Major national retailers are selling bullshit herbal supplements that don't actually contain the ingredients they promise on the bottle, the New York State attorney general's office alleged on Monday. That "gingko biloba" is actually a unique blend of powdered asparagus and deception.

The AG's office ordered tests on supplements from GNC, Target, Walmart, and Walgreens, and the results were disheartening: "[R]oughly four out of five of the products contained none of the herbs listed on their labels," the New York Times reports.

The attorney general sent cease-and-desist letters to the four companies, ordering them to take the deceptive products—which contained mostly fillers like powdered rice, a houseplant called dracaena, and the aforementioned asparagus—off of New York shelves.

Walgreens has agreed to pull the allegedly deceptive supplements nationwide, and Walmart and GNC both said they would take "appropriate" action.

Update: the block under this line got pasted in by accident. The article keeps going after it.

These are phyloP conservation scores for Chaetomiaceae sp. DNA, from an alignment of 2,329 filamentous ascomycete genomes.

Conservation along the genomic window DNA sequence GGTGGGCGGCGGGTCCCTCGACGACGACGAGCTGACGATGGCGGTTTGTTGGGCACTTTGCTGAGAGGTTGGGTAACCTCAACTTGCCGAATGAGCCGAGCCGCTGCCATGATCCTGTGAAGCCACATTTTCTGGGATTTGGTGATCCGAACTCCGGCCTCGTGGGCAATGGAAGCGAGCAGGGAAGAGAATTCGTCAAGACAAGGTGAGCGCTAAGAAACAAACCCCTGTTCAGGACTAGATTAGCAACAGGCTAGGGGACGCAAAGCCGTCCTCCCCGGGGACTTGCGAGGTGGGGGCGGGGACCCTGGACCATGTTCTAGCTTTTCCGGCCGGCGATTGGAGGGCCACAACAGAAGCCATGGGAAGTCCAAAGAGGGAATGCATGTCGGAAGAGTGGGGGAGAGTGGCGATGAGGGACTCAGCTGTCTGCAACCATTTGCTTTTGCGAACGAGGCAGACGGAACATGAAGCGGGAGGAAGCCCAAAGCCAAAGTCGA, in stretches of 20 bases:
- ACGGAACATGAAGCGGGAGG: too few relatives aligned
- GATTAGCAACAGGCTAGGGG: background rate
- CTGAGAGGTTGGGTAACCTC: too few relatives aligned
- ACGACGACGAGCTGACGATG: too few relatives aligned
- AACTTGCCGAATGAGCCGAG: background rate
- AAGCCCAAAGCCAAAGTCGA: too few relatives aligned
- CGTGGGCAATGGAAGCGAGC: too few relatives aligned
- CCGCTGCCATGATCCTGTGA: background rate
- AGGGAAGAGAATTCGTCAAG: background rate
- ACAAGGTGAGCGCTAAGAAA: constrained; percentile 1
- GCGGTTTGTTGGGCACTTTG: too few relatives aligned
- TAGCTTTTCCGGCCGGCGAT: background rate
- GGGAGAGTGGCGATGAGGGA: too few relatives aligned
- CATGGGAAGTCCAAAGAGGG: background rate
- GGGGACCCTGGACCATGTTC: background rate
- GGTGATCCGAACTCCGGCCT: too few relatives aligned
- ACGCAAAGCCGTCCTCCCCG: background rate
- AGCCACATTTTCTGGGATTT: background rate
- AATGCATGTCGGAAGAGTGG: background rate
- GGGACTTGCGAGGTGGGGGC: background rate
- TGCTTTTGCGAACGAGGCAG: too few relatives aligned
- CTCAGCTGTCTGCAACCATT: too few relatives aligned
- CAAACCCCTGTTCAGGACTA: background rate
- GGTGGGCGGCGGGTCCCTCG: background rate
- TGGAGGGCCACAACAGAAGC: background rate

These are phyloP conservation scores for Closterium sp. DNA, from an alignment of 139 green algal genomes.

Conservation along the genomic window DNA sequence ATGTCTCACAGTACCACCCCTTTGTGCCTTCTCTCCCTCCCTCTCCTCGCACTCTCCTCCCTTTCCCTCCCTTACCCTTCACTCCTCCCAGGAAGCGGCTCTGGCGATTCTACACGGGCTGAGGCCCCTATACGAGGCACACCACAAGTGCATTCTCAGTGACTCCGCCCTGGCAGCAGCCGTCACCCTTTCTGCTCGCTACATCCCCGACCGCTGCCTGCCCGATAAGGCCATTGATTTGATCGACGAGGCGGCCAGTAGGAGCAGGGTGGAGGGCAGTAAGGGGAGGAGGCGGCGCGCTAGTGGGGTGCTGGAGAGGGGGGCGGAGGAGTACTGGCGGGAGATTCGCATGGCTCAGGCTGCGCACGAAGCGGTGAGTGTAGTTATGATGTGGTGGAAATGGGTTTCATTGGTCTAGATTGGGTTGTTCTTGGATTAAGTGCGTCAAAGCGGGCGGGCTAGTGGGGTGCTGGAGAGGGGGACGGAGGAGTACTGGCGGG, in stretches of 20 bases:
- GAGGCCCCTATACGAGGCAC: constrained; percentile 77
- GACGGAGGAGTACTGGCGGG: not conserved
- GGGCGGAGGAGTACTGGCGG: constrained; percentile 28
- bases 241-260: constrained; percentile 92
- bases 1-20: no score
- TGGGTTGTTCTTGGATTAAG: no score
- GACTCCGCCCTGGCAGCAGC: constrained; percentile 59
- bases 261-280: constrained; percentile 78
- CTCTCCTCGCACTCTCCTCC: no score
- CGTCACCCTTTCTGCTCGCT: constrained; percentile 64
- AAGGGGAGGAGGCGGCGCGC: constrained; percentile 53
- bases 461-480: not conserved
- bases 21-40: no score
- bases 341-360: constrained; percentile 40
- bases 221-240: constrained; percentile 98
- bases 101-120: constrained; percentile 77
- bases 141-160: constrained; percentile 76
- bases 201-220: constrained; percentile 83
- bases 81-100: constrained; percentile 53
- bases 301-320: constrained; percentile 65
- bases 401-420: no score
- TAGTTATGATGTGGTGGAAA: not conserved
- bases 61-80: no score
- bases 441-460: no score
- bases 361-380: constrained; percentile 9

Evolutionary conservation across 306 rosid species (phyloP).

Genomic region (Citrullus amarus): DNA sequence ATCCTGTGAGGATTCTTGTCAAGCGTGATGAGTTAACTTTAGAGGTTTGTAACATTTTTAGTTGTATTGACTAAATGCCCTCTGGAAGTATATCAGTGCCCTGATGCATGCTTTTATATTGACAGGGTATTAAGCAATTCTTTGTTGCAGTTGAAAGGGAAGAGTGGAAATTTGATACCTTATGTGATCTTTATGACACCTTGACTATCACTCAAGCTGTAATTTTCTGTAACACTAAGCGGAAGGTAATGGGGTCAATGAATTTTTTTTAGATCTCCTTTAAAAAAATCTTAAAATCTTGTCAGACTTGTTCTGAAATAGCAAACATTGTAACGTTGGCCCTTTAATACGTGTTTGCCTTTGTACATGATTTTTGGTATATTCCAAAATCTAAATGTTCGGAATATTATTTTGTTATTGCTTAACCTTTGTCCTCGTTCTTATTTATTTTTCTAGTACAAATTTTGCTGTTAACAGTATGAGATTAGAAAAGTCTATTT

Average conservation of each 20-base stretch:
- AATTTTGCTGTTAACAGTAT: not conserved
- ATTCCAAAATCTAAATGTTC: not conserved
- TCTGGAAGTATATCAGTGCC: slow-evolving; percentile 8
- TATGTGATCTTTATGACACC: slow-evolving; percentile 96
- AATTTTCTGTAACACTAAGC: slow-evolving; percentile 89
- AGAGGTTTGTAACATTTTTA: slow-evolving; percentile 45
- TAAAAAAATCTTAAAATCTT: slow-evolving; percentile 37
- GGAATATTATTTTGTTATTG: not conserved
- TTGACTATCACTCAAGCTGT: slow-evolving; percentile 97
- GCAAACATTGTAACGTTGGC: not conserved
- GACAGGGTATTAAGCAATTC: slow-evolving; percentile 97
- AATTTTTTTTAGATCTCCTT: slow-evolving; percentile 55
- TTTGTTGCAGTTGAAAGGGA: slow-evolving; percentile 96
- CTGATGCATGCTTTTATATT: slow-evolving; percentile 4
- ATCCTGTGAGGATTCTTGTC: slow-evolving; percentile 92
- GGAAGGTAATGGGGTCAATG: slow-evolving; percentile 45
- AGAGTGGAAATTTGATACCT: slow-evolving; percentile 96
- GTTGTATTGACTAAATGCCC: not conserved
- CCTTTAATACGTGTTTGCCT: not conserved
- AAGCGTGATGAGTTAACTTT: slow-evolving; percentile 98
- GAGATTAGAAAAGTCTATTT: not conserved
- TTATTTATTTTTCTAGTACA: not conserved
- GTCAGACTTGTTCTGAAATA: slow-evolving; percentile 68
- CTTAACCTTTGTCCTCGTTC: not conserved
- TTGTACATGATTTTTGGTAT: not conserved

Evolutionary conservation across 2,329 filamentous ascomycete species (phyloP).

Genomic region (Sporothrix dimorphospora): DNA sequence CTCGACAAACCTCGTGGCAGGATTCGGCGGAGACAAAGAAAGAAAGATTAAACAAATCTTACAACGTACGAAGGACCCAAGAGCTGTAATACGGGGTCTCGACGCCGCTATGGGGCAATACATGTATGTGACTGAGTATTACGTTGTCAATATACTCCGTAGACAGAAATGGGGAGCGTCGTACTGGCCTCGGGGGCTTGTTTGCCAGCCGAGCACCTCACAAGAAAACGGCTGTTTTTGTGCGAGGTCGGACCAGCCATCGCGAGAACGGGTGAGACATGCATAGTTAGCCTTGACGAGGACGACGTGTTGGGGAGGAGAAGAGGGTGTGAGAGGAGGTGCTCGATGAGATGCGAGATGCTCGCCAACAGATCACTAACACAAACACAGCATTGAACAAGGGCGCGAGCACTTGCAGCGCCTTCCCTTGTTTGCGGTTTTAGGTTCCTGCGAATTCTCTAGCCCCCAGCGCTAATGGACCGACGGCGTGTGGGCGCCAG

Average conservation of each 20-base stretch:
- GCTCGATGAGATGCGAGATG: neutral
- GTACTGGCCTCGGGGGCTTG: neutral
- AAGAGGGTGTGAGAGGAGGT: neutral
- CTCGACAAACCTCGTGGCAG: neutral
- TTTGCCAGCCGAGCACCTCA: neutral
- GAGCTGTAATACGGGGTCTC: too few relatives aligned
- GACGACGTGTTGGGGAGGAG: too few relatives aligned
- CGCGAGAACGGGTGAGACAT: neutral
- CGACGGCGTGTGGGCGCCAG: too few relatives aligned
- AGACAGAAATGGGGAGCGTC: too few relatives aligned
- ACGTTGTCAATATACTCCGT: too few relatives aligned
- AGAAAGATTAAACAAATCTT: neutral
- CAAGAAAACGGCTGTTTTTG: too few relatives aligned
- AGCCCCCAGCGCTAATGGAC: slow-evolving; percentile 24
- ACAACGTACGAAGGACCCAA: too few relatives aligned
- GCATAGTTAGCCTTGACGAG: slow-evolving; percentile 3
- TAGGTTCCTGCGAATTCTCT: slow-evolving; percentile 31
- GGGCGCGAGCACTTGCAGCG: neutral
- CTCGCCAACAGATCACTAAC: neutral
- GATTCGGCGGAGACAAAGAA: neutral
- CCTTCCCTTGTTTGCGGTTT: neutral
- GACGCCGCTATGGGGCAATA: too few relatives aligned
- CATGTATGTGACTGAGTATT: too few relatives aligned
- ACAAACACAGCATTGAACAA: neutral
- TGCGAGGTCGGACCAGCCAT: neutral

The NYT's Well blog has a full list of useless pills to look out for, but here's the short version: Nobody's gingko biloba, ginseng or St. John's Wort is any good, garlic is only 50/50 in garlic pills (but it shows up in plenty of unrelated supplements), and Target had the only echinacea that contained echinacea (but still not in every sample).

The Times' Anahad O'Connor also runs down how we got here: Ancient Republican senator Orrin Hatch—lover of supplements and recipient of hundreds of thousands of the supplement industry's dollars—pushed a federal law back in 1994 that exempts them from FDA review. It's basically just the "honor system" (and now New York's Attorney General) keeping herbal pill manufacturers from pushing placebos made of peas and rice.

[Photo: AP Images]